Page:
Ginger MacQueen’s Rebuttal to Paula Simon’s Article in The Edmonton Journal
(Simon's article is being picked up on the wire, like a virus)
Clearly Paula did not do her research! Zamboni's theory is not based on veins blocked by iron as she states in her article. CCSVI is chronic cerebro spinal insufficiency and is theorized to be caused by blocked internal jugulars and/or azygos veins that drain the blood from the brain back down to the heart. The iron deposits are believed to be the lesions in the brain and spine that have always been classic signs of multiple sclerosis. Multiple sclerosis by definition means "many scars".
To call Zamboni's theory a "unicorn" is so grossly childish it boggles my mind. CCSVI is not a fairy tale creature, a blind alley or a false hope. CCSVI is a real medical phenomenon that has been scientifically validated and published in medical journals. Veins are made to move blood.
Blocked veins are therefore bad. Regardless if there is a link between CCSVI and MS any person with dangerously blocked veins should be able to have them fixed whether they have a pre-existing condition of MS or not.
I am appalled at Paula's cynical and heartless view of not following Saskatchewan's lead in funding research and clinical trials. If we all thought this way we would have never had such surgical breakthroughs like heart bypass and brain surgery! So essentially, Ms. Simons is telling the roughly 75,000 Canadians afflicted with MS is that they are not important enough for our government to risk funding studies that could potentially rid them of suffering and consequent death? Simons says "...it would be an enormous error in judgment for the Alberta government to sanction or fund this surgery-- or to divert any of the province's limited research and public health dollars toward clinical trials of a technique both dangerous and deeply dubious."
The fact that she uses terms like "dangerous and deeply dubious technique" only intensify the overall ignorance of this story. Angioplasty has been performed for many, many years and the risk of death is rated at 1 in 1000 and that is for ALL types of angioplasties. The benefits from angioplasty far outweigh the 1 in 1000 risk or it would not be performed in our country. These studies and clinical trials will put to rest any doubts whether this treatment is beneficial or merely placebo effect.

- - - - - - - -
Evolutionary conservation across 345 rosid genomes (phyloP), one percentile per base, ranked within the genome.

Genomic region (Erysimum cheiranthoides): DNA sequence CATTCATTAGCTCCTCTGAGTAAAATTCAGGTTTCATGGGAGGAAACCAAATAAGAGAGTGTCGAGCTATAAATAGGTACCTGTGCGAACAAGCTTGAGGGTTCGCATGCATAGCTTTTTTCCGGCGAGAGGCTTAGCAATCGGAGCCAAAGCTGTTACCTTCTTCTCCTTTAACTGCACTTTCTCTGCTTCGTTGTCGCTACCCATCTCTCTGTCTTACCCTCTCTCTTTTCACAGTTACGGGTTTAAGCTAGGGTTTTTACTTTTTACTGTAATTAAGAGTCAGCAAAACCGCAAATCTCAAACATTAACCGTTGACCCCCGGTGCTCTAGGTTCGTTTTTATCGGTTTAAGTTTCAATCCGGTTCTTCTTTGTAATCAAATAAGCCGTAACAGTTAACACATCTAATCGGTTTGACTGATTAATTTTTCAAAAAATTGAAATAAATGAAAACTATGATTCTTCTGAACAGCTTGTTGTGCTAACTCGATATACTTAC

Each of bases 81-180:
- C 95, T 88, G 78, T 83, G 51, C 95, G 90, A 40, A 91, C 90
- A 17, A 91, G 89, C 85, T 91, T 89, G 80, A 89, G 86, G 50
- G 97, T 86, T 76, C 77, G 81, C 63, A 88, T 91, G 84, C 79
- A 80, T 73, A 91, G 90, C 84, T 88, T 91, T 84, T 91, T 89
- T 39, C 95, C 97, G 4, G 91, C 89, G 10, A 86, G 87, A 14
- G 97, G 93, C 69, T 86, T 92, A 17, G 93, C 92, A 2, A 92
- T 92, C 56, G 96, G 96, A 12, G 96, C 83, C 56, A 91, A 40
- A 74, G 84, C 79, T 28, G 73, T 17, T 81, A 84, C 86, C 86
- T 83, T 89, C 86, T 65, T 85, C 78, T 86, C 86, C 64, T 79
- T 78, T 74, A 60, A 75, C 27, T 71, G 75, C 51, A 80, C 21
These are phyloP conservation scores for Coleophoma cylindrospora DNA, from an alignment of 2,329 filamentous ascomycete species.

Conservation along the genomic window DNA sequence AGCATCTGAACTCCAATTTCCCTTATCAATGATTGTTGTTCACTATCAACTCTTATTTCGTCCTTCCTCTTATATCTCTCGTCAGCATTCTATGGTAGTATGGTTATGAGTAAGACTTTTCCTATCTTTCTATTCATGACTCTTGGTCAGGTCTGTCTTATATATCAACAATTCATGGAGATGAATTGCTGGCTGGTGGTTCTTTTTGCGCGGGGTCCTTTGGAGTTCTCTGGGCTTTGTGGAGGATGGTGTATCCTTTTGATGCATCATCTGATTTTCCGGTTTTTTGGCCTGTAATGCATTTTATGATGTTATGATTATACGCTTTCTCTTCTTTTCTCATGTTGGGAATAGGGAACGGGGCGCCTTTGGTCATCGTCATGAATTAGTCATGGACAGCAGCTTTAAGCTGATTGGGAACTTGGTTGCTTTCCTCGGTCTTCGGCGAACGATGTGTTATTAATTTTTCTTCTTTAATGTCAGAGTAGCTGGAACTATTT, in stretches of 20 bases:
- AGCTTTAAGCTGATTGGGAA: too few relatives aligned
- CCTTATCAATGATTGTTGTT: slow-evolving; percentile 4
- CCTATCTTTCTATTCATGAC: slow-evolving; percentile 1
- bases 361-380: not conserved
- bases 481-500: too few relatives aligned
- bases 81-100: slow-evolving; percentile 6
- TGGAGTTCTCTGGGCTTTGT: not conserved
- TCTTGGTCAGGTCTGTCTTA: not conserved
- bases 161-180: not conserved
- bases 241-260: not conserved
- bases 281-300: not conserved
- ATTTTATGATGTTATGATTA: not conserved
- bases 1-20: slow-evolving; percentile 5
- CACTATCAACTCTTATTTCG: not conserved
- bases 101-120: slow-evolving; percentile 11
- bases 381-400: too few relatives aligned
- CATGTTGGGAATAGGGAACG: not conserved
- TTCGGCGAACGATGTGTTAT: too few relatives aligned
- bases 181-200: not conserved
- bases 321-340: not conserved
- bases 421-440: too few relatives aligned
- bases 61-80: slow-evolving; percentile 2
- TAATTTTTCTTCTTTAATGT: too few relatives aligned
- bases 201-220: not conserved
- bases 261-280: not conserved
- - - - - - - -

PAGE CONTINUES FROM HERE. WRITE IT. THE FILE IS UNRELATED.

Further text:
Of course Paula could not help but grab hold of the two recent studies by the Swedes and Germans that did not find any correlation between MS and CCSVI. The truth of both those studies has been out for awhile now. (maybe Paula didn't get the memo) Neither of those groups followed the Zamboni scanning protocols so to try and compare them is ridiculous. She goes on to state that the angioplasty referred to as the Liberation treatment is only used to treat relapsing remitting MS. How she ever came up with that tidbit is beyond me. Thousands of patients with ALL types of MS have been reaping the benefits of this procedure! I know many PPMS and SPMS patients who are now out of their beds and wheelchairs! There has never, ever been any treatment for PPMS or SPMS before this. There has never been any treatment that has made so many MS patients feel this good!
So naturally, it must be placebo effect right? Placebo effect can account for a number of positive effects but cannot be given credit for bladder and bowels spasms going away, balance returning and gait improvement and eye sight improving. She also cites in her article that Alberta Health has stated that "As of today, no Canadian neurologist has found significant or sustained improvement upon examination of patients who had venous angioplasty performed, despite the fact that most returning patients report feeling better and sometimes note improvements in sensation or walking."
I would like to know who these neurologists are that are examining the returning "liberated" patients? My neuro won’t even see me anymore since I have had the angioplasty! He is not interested! Why would they be? If this angioplasty works then it is proof positive that MS is vascular and all these years the neuros have been treating us with ineffective and often dangerous drugs. If I were a neuro I would be very worried right now.
Another statement by Paula: "Provinces only have so many medical research dollars to spend -- and a full-fledged clinical trial of Zamboni's surgery would be both extremely expensive and ethically complicated given the inherent dangers of cranial venous angioplasty." I agree about the expense part but when you compare it dollar for dollar to the millions per year that we as patients are spending on ineffective drug therapies there is no contest! I am glad she brought up ethics! How ethical is it that medical professionals and members of MS Societies can own “stocks” in pharmaceutical companies and be paid to do research and clinical studies by these pharma companies? That is a HUGE conflict of interest! When Alberta does go ahead with trials and studies the ratio of neuros to vascular specialists should be even at the very least.
Another profound statement by Simons: "We mustn't politicize or sentimentalize the independent grant process, allowing elected officials to decide which pet project to fund.
Money needs to be channeled to the most promising research, research that meets every rigorous, peer-reviewed scientific standard."
Brad Wall of Sask. And Ed Stelmach of Alberta did not independently decide to fund trials and research. Hundreds of thousands of Canadian voters have been inundating our politicians with their desire for help in this matter. Anecdotal or not, thousands of MS patients are better after the angioplasty and Stelmach and Wall listened and, thankfully, are doing their jobs!